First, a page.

1) Don’t be a fool and draw attention to yourself. Dolezal’s big mistake was seeking headlines by apparently faking racist death threats. Huge error. It’s more prudent to lay low. A simple truth: the more attention you draw to yourself, the more interest the media’s going to take in you, which is great, as long as you don’t have an Achilles’ heel that can be pierced by a few choice words from those closest to you. Speaking of which,
2) You’re most likely to be outed by those closest to you. The people who know your deepest secrets are also the people with whom you’re most likely to get into heated emotional tiffs (as with Rachel Dolezal and her parents). In my case, my “outing” came not at the hands of an ideological foe, but an embittered redheaded supermodel who I’d been supporting for five years. Upset at being cut off from my largess, the young lady, along with her roommate, National Review scribe Michael Walsh (aka David Kahane), outed me. It was an ignominious end. So the lesson is, think of everyone who knows your secret as a potential blackmailer, and don’t piss them off.
3) Always have a Plan B. Live every day as though the flying circus you created might crash at any moment. Have an exit strategy. As soon as I suspected that the supermodel was going to out me, I got a book deal. No self-publishing for me; I knew I’d need that cash advance. But I made sure the deal would only go into effect upon my outing. Two months after I secured the deal, I was outed.
4) Don’t get bitter about “disloyalty.” Don’t drown in self pity when your friends play save-ass. And they will. They’ll condemn and attack you, but remember – you suckerpunched them. After my outing, my conservative chums rushed to denounce me. My friend Eric Golub called me “pure evil” in a Washington Times op-ed. Ouch! And sure, I could have bitterly ruminated about all the favors I’d done for the guy – arranging book signings for his self-published tomes, getting him into events that were way above his pay grade, but in the end, I had to take responsibility for the fact that I put my friends in that spot.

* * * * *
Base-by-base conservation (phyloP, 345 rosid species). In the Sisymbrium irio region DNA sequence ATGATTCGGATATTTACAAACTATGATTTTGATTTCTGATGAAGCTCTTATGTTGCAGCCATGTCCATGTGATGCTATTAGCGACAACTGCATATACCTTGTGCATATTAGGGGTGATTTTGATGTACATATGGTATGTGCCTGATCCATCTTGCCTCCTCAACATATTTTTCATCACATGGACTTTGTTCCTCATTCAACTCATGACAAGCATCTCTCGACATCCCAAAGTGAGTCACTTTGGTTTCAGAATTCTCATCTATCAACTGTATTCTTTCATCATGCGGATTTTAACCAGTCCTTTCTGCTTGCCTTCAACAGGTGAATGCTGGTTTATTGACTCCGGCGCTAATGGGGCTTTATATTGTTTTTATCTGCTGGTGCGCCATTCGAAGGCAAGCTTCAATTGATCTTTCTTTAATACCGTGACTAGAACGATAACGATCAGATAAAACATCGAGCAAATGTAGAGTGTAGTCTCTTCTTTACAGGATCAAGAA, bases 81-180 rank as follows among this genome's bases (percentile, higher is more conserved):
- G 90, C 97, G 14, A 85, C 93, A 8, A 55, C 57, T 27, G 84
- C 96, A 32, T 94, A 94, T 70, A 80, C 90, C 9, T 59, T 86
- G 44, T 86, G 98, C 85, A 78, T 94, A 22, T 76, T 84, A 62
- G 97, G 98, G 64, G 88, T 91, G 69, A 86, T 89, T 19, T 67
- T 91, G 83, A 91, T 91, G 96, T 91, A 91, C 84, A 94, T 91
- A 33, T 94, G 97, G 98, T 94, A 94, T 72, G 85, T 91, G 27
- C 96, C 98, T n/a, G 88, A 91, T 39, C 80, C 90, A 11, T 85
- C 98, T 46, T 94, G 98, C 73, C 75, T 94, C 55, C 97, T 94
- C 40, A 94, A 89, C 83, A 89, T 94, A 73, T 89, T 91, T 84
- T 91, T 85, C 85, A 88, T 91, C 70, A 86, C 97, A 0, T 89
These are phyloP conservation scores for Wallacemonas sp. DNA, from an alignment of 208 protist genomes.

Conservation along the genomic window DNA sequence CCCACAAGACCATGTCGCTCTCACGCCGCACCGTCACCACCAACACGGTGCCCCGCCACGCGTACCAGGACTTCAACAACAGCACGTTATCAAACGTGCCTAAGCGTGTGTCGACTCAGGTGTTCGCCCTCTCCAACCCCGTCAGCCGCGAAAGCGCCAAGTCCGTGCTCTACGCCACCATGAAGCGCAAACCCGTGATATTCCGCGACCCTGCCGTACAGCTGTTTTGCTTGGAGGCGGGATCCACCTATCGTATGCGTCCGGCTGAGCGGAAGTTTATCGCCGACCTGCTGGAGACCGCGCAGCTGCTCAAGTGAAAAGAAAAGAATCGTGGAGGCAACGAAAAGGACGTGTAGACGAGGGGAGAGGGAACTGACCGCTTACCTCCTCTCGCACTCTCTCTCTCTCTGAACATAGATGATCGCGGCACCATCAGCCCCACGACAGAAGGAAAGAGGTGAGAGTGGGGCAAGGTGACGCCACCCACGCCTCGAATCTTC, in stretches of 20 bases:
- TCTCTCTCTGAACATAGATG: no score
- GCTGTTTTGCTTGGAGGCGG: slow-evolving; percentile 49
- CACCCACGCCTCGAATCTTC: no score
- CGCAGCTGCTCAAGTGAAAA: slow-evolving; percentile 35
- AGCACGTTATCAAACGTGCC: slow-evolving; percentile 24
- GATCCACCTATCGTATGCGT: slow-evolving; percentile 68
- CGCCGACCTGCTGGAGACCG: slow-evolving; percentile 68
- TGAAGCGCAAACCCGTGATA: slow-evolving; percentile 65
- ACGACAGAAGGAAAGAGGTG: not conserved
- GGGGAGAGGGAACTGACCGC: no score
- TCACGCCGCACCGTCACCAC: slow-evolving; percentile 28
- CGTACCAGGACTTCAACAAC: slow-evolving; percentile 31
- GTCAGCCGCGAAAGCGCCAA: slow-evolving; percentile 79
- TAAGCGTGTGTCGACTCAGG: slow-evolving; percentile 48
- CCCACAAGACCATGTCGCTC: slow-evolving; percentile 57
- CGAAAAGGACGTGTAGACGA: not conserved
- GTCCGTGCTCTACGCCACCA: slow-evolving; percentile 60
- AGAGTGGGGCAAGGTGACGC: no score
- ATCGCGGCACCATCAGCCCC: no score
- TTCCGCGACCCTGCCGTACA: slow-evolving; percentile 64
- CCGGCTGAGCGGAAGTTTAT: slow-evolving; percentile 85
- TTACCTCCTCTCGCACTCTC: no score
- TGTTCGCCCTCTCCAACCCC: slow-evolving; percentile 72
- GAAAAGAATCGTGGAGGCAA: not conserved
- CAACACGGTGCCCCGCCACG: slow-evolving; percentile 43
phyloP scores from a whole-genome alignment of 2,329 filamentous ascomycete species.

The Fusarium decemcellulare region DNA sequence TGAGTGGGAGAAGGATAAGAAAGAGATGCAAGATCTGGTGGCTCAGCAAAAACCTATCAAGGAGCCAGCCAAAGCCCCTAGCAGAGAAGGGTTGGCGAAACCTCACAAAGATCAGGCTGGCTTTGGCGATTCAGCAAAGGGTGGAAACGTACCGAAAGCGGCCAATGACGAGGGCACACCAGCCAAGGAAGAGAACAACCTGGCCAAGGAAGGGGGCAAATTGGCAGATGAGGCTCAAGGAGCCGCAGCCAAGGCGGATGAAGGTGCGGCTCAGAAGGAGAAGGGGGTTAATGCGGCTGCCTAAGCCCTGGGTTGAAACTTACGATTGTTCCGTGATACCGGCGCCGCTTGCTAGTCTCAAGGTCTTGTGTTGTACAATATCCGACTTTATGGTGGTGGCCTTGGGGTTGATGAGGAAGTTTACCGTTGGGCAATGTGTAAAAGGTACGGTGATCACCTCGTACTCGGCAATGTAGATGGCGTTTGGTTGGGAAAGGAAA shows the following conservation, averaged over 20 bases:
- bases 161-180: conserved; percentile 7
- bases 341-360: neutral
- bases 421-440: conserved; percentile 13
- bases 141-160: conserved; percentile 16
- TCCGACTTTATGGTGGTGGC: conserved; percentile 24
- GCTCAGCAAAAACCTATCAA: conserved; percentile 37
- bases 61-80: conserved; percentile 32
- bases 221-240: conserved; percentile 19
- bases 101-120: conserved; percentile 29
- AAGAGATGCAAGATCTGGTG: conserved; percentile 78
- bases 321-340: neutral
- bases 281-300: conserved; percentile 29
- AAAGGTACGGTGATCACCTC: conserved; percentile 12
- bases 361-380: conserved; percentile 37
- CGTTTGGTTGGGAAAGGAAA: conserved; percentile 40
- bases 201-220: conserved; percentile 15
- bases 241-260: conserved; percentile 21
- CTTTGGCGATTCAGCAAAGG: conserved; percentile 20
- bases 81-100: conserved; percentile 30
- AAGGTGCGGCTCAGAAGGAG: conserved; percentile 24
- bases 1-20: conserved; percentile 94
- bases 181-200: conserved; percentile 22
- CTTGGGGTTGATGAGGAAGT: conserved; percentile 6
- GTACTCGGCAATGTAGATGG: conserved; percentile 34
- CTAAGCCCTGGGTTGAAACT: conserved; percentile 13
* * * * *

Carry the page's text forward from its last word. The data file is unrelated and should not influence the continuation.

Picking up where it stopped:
5) You can make a comeback, maybe. I’ll be the first to say that I’m not the monster I was painted to be after my outing. But it’s up to me to make my case. If I fail, it’s my fault. If Rachel Dolezal really is as bone-chillingly nutty as she seems, she’ll forever be nothing more than a faded freak of the week. Bottom line: take a good look at yourself. If you honestly think you were treated unfairly, present your case. If you sincerely come to understand that you were in the wrong, apologize. And if you genuinely believe that you can magically change your race by sheer force of will, well…there are anti-psychotic meds for that. Get a prescription.
My first suspicion that I could survive my outing came from Gary Aminoff, vice chairman of the Republican Party of L.A. County. In 2013, upon learning of my past, he posted on Facebook, “I have to say, as a Jew who lost family in the Holocaust, I find this very disturbing. I did not sleep last night. This is a horrendous thing that David did.” But in 2014, he sent me an email, completely unsolicited: “David, I just want to say that I read your book, and have a different perspective about you now. I understand that you weren’t a Holocaust denier, but were questioning anomalies and attempting to correct the historical record. I have no enmity toward you, and wish you good luck.”
When my former buddies at Friends of Abe learned of that email, they bullied Gary into recanting his praise. But the “damage” had already been done. His email made me realize that maybe my life doesn’t have to forever be defined by the headlines that accompanied my outing.